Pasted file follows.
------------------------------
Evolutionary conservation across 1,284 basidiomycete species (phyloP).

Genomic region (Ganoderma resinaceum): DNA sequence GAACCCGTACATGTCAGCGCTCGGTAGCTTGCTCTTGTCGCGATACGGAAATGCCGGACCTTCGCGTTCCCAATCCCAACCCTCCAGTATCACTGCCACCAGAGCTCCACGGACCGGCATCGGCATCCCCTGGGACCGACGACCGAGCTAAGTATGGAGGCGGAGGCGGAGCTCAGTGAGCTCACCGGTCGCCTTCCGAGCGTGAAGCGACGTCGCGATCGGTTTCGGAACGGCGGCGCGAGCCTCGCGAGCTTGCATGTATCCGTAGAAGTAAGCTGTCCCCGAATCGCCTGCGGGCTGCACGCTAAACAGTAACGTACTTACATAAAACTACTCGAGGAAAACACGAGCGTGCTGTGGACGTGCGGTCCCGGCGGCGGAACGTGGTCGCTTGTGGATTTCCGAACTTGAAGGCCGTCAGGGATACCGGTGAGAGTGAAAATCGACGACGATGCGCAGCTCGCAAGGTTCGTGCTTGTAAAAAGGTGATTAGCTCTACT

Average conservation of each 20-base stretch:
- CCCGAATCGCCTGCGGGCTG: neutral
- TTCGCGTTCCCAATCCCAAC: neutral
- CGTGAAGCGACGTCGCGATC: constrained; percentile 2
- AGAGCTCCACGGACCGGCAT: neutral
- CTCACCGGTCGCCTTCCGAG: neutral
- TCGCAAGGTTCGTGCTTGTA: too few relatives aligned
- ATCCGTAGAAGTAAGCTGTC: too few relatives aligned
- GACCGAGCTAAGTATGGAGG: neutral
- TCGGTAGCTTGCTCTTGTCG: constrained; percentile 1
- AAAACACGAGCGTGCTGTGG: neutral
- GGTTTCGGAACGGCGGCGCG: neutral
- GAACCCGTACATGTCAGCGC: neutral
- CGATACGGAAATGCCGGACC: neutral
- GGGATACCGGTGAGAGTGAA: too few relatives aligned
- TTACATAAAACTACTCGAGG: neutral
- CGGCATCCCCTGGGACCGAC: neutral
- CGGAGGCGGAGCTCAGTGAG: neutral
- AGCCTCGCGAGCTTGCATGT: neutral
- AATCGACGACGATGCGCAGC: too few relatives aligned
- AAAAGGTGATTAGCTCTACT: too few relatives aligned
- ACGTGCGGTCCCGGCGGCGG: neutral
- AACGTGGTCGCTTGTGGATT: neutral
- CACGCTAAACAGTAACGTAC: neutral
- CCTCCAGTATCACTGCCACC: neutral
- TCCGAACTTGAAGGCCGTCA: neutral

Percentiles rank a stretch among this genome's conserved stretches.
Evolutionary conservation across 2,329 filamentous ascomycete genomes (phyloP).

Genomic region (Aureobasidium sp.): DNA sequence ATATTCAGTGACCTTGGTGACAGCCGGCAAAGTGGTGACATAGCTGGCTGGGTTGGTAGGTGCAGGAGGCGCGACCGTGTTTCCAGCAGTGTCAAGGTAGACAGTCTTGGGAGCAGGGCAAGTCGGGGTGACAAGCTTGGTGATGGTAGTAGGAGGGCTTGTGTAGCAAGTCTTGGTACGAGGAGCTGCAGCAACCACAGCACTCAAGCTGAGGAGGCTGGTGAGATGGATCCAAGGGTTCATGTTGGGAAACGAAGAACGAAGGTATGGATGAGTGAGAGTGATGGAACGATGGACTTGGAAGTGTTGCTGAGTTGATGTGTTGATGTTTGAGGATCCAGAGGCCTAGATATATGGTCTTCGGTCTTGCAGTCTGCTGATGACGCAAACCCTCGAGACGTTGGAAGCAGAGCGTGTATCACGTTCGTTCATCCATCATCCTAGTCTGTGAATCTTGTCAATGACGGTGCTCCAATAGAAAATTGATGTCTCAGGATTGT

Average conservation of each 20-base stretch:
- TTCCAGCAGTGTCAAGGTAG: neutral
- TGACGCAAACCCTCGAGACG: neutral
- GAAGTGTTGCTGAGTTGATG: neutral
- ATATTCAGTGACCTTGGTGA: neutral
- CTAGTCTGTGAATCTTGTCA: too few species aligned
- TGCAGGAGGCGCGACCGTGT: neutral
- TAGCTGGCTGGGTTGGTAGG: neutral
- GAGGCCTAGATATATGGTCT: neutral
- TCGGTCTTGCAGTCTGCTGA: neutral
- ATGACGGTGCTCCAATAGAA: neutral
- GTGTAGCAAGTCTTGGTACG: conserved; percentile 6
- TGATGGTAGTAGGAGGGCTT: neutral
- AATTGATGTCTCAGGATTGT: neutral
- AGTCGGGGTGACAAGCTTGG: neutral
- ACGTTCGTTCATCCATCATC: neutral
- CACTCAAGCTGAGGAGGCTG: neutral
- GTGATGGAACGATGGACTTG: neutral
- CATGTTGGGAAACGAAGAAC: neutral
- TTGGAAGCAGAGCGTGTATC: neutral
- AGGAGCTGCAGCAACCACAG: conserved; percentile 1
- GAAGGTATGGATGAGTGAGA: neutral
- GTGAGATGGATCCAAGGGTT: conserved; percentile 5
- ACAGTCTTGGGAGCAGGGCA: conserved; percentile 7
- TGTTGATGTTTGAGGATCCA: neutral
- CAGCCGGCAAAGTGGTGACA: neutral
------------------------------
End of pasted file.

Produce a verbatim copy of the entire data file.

Evolutionary conservation across 1,284 basidiomycete species (phyloP).

Genomic region (Ganoderma resinaceum): DNA sequence GAACCCGTACATGTCAGCGCTCGGTAGCTTGCTCTTGTCGCGATACGGAAATGCCGGACCTTCGCGTTCCCAATCCCAACCCTCCAGTATCACTGCCACCAGAGCTCCACGGACCGGCATCGGCATCCCCTGGGACCGACGACCGAGCTAAGTATGGAGGCGGAGGCGGAGCTCAGTGAGCTCACCGGTCGCCTTCCGAGCGTGAAGCGACGTCGCGATCGGTTTCGGAACGGCGGCGCGAGCCTCGCGAGCTTGCATGTATCCGTAGAAGTAAGCTGTCCCCGAATCGCCTGCGGGCTGCACGCTAAACAGTAACGTACTTACATAAAACTACTCGAGGAAAACACGAGCGTGCTGTGGACGTGCGGTCCCGGCGGCGGAACGTGGTCGCTTGTGGATTTCCGAACTTGAAGGCCGTCAGGGATACCGGTGAGAGTGAAAATCGACGACGATGCGCAGCTCGCAAGGTTCGTGCTTGTAAAAAGGTGATTAGCTCTACT

Average conservation of each 20-base stretch:
- CCCGAATCGCCTGCGGGCTG: neutral
- TTCGCGTTCCCAATCCCAAC: neutral
- CGTGAAGCGACGTCGCGATC: constrained; percentile 2
- AGAGCTCCACGGACCGGCAT: neutral
- CTCACCGGTCGCCTTCCGAG: neutral
- TCGCAAGGTTCGTGCTTGTA: too few relatives aligned
- ATCCGTAGAAGTAAGCTGTC: too few relatives aligned
- GACCGAGCTAAGTATGGAGG: neutral
- TCGGTAGCTTGCTCTTGTCG: constrained; percentile 1
- AAAACACGAGCGTGCTGTGG: neutral
- GGTTTCGGAACGGCGGCGCG: neutral
- GAACCCGTACATGTCAGCGC: neutral
- CGATACGGAAATGCCGGACC: neutral
- GGGATACCGGTGAGAGTGAA: too few relatives aligned
- TTACATAAAACTACTCGAGG: neutral
- CGGCATCCCCTGGGACCGAC: neutral
- CGGAGGCGGAGCTCAGTGAG: neutral
- AGCCTCGCGAGCTTGCATGT: neutral
- AATCGACGACGATGCGCAGC: too few relatives aligned
- AAAAGGTGATTAGCTCTACT: too few relatives aligned
- ACGTGCGGTCCCGGCGGCGG: neutral
- AACGTGGTCGCTTGTGGATT: neutral
- CACGCTAAACAGTAACGTAC: neutral
- CCTCCAGTATCACTGCCACC: neutral
- TCCGAACTTGAAGGCCGTCA: neutral

Percentiles rank a stretch among this genome's conserved stretches.
Evolutionary conservation across 2,329 filamentous ascomycete genomes (phyloP).

Genomic region (Aureobasidium sp.): DNA sequence ATATTCAGTGACCTTGGTGACAGCCGGCAAAGTGGTGACATAGCTGGCTGGGTTGGTAGGTGCAGGAGGCGCGACCGTGTTTCCAGCAGTGTCAAGGTAGACAGTCTTGGGAGCAGGGCAAGTCGGGGTGACAAGCTTGGTGATGGTAGTAGGAGGGCTTGTGTAGCAAGTCTTGGTACGAGGAGCTGCAGCAACCACAGCACTCAAGCTGAGGAGGCTGGTGAGATGGATCCAAGGGTTCATGTTGGGAAACGAAGAACGAAGGTATGGATGAGTGAGAGTGATGGAACGATGGACTTGGAAGTGTTGCTGAGTTGATGTGTTGATGTTTGAGGATCCAGAGGCCTAGATATATGGTCTTCGGTCTTGCAGTCTGCTGATGACGCAAACCCTCGAGACGTTGGAAGCAGAGCGTGTATCACGTTCGTTCATCCATCATCCTAGTCTGTGAATCTTGTCAATGACGGTGCTCCAATAGAAAATTGATGTCTCAGGATTGT

Average conservation of each 20-base stretch:
- TTCCAGCAGTGTCAAGGTAG: neutral
- TGACGCAAACCCTCGAGACG: neutral
- GAAGTGTTGCTGAGTTGATG: neutral
- ATATTCAGTGACCTTGGTGA: neutral
- CTAGTCTGTGAATCTTGTCA: too few species aligned
- TGCAGGAGGCGCGACCGTGT: neutral
- TAGCTGGCTGGGTTGGTAGG: neutral
- GAGGCCTAGATATATGGTCT: neutral
- TCGGTCTTGCAGTCTGCTGA: neutral
- ATGACGGTGCTCCAATAGAA: neutral
- GTGTAGCAAGTCTTGGTACG: conserved; percentile 6
- TGATGGTAGTAGGAGGGCTT: neutral
- AATTGATGTCTCAGGATTGT: neutral
- AGTCGGGGTGACAAGCTTGG: neutral
- ACGTTCGTTCATCCATCATC: neutral
- CACTCAAGCTGAGGAGGCTG: neutral
- GTGATGGAACGATGGACTTG: neutral
- CATGTTGGGAAACGAAGAAC: neutral
- TTGGAAGCAGAGCGTGTATC: neutral
- AGGAGCTGCAGCAACCACAG: conserved; percentile 1
- GAAGGTATGGATGAGTGAGA: neutral
- GTGAGATGGATCCAAGGGTT: conserved; percentile 5
- ACAGTCTTGGGAGCAGGGCA: conserved; percentile 7
- TGTTGATGTTTGAGGATCCA: neutral
- CAGCCGGCAAAGTGGTGACA: neutral